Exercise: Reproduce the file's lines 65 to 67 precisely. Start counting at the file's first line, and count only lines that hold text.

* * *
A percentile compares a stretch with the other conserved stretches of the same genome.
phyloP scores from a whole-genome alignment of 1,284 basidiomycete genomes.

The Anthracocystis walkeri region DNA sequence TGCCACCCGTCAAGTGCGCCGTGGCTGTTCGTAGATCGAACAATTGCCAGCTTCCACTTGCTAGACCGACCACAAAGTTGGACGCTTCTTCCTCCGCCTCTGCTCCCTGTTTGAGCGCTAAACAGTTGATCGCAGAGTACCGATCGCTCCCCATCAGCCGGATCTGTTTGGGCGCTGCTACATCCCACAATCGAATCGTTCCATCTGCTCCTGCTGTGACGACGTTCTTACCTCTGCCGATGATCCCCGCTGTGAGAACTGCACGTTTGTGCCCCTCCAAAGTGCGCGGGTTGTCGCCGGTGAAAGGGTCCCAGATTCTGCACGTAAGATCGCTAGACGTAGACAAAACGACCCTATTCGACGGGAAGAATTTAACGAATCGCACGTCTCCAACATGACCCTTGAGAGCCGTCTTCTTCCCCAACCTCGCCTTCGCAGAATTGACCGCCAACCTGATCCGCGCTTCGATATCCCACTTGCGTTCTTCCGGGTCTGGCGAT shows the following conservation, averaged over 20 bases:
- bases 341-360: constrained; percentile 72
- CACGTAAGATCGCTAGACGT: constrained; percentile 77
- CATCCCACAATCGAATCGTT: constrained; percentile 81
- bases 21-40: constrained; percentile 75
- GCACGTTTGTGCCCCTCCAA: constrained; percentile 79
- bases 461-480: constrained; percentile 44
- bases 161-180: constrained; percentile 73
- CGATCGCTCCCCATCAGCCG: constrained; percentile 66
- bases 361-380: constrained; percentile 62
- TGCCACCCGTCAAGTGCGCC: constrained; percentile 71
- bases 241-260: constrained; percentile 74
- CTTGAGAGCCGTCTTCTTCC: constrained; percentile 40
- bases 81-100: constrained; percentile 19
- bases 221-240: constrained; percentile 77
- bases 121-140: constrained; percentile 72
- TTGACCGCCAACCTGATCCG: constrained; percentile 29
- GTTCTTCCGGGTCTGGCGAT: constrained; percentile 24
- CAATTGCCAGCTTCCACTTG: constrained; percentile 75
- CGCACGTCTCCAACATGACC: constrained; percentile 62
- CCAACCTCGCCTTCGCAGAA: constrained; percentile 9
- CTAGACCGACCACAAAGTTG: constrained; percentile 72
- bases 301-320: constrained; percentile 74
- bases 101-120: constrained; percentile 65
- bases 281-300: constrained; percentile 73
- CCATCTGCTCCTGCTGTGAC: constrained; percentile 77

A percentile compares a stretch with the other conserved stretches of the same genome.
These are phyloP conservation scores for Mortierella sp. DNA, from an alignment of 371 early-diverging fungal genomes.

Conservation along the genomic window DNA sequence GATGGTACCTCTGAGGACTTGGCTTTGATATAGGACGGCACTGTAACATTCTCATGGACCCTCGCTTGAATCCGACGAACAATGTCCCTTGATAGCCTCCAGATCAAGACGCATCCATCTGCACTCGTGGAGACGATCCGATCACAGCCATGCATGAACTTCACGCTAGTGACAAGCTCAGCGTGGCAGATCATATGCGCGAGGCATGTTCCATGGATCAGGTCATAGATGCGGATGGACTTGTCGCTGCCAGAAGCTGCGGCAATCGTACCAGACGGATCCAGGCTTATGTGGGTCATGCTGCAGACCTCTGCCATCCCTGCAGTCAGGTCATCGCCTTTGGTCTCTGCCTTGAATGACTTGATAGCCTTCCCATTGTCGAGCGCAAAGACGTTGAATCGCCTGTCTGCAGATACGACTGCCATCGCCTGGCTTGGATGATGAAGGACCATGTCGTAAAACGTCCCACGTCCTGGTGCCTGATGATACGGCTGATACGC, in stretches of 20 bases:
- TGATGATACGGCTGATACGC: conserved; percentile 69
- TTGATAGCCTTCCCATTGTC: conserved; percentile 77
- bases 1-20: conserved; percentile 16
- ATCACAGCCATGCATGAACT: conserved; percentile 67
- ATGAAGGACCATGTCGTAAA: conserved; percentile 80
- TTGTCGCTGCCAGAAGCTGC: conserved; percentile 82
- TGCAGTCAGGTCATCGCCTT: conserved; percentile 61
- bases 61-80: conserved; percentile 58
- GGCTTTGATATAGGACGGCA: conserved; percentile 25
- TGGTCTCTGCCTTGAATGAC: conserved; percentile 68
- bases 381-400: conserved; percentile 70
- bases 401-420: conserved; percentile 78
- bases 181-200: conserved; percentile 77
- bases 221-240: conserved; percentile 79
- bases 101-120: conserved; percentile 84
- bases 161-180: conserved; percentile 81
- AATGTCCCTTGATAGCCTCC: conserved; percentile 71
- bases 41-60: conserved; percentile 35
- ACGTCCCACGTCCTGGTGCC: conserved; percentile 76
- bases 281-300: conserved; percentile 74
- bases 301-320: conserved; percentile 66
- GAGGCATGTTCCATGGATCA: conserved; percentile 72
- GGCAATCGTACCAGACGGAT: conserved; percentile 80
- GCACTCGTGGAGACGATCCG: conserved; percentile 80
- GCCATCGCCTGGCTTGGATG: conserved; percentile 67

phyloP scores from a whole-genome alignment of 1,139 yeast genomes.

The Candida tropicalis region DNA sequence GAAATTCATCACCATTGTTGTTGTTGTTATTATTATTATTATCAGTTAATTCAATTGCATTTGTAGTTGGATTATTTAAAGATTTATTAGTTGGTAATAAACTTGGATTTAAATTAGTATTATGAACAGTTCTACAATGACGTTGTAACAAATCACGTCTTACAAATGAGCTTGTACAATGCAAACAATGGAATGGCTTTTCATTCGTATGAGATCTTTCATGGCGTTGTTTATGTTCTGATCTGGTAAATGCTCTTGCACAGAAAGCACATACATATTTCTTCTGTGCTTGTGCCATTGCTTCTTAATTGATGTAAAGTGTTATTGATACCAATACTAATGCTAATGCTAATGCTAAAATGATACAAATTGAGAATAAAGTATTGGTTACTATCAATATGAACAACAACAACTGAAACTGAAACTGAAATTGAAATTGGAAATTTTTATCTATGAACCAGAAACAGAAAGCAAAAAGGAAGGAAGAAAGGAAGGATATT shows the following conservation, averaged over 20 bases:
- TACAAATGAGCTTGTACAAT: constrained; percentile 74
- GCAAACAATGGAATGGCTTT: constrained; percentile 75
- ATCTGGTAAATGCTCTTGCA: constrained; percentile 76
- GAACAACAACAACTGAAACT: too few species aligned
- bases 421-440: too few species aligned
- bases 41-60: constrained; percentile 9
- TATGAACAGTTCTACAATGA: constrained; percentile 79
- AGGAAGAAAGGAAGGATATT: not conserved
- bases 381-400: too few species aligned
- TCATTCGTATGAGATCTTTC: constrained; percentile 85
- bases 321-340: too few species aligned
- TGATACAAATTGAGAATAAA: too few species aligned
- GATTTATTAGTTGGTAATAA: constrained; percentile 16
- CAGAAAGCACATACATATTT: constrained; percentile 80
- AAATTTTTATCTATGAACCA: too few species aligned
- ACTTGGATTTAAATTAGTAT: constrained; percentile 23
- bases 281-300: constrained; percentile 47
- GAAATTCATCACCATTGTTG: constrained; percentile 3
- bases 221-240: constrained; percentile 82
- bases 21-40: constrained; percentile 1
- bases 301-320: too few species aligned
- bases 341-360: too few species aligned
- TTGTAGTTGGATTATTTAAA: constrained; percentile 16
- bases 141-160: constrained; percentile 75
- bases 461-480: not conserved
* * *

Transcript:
- TATGAACAGTTCTACAATGA: constrained; percentile 79
- AGGAAGAAAGGAAGGATATT: not conserved
- bases 381-400: too few species aligned